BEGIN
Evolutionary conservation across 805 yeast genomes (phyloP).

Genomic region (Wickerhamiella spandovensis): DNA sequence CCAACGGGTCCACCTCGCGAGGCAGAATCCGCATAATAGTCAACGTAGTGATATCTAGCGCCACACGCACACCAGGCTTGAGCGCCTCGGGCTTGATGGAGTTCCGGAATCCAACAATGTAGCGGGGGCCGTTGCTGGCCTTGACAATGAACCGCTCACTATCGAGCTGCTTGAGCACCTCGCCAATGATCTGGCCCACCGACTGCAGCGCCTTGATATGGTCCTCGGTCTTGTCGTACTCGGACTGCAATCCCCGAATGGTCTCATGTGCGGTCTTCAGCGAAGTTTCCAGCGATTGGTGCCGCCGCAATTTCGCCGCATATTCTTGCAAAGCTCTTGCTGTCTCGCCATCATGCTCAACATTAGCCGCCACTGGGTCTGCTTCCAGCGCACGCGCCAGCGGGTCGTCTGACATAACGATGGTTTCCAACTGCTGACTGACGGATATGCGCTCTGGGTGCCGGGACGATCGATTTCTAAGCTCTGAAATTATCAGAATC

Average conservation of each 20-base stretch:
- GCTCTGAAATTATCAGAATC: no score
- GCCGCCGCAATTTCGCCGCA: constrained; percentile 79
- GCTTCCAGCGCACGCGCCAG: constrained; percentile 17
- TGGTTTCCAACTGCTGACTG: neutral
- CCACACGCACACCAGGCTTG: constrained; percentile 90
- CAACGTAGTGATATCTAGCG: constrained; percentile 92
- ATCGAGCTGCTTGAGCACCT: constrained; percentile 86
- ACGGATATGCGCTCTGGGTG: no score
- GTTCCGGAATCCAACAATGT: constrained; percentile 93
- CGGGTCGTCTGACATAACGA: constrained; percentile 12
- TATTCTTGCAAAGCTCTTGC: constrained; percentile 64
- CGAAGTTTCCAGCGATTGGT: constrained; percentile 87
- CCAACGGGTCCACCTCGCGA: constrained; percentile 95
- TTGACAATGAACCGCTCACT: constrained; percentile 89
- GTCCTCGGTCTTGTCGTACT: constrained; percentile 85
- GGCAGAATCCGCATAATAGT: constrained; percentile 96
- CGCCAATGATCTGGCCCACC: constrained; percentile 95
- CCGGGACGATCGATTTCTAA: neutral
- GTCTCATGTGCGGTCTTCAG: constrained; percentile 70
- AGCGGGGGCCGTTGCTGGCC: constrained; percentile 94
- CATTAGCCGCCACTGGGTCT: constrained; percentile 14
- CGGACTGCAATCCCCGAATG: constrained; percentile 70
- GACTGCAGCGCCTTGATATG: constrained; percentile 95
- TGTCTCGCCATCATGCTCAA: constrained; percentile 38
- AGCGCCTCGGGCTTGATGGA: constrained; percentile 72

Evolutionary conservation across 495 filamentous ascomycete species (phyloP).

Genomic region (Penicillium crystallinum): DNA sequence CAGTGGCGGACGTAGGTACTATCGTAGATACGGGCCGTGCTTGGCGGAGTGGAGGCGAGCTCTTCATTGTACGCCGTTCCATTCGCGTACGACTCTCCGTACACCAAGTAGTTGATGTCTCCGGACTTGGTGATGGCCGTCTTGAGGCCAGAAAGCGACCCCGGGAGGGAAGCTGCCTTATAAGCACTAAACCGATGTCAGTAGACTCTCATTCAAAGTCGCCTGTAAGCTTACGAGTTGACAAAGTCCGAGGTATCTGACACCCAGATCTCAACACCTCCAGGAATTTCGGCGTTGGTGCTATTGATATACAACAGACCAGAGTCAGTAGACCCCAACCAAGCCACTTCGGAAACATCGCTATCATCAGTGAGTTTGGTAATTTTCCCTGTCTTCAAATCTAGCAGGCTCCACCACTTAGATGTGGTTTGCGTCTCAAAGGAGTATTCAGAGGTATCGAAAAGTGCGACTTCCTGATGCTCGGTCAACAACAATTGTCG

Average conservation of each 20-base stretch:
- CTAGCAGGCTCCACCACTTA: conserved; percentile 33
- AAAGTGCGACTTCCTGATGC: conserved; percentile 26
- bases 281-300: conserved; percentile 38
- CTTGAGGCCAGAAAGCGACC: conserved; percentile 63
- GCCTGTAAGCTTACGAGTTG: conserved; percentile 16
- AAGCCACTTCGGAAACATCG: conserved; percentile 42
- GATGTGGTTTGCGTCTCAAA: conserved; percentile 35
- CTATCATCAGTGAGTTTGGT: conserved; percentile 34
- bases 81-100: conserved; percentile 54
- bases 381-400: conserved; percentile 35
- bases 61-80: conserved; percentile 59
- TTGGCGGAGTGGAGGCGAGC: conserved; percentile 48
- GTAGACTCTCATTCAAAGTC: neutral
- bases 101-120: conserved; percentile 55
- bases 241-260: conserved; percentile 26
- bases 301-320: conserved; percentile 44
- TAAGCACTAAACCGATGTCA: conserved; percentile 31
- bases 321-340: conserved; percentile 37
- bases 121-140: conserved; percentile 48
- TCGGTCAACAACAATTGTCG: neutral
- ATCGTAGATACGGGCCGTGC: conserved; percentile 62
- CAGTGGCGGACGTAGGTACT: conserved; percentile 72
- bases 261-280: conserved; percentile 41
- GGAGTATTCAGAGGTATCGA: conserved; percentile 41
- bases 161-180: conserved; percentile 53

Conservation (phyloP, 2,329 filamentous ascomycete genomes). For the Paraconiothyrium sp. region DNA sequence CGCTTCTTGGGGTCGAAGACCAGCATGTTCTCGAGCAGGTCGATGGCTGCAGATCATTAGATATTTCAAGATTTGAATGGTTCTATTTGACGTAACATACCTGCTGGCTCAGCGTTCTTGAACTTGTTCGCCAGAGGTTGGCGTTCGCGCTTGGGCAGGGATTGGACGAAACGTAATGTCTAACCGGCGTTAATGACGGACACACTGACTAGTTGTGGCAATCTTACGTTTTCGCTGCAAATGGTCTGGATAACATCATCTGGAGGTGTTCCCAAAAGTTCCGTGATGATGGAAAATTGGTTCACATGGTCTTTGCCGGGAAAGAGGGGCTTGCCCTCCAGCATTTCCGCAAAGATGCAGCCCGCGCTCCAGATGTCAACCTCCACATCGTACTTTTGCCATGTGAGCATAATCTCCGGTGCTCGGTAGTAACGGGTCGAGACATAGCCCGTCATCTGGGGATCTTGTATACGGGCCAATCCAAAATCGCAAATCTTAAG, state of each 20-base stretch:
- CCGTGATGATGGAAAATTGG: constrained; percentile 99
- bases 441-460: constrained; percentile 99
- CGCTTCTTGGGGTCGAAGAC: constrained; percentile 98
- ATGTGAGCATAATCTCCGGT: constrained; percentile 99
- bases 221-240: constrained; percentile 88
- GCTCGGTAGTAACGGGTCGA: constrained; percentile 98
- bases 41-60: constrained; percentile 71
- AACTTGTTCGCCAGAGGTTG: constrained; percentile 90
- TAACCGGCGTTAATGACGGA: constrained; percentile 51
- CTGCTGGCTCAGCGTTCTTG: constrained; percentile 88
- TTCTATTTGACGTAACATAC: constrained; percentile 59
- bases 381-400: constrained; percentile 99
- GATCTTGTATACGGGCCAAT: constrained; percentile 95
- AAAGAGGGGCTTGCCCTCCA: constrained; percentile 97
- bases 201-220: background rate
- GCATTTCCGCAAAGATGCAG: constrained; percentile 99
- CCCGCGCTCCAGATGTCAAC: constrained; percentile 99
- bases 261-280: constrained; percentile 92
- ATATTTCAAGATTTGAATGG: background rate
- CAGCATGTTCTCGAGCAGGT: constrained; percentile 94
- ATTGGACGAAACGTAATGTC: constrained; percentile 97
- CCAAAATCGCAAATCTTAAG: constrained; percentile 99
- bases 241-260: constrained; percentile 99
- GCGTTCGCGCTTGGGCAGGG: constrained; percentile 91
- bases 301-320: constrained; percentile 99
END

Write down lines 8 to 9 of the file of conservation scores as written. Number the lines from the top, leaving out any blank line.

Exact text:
- CCACACGCACACCAGGCTTG: constrained; percentile 90
- CAACGTAGTGATATCTAGCG: constrained; percentile 92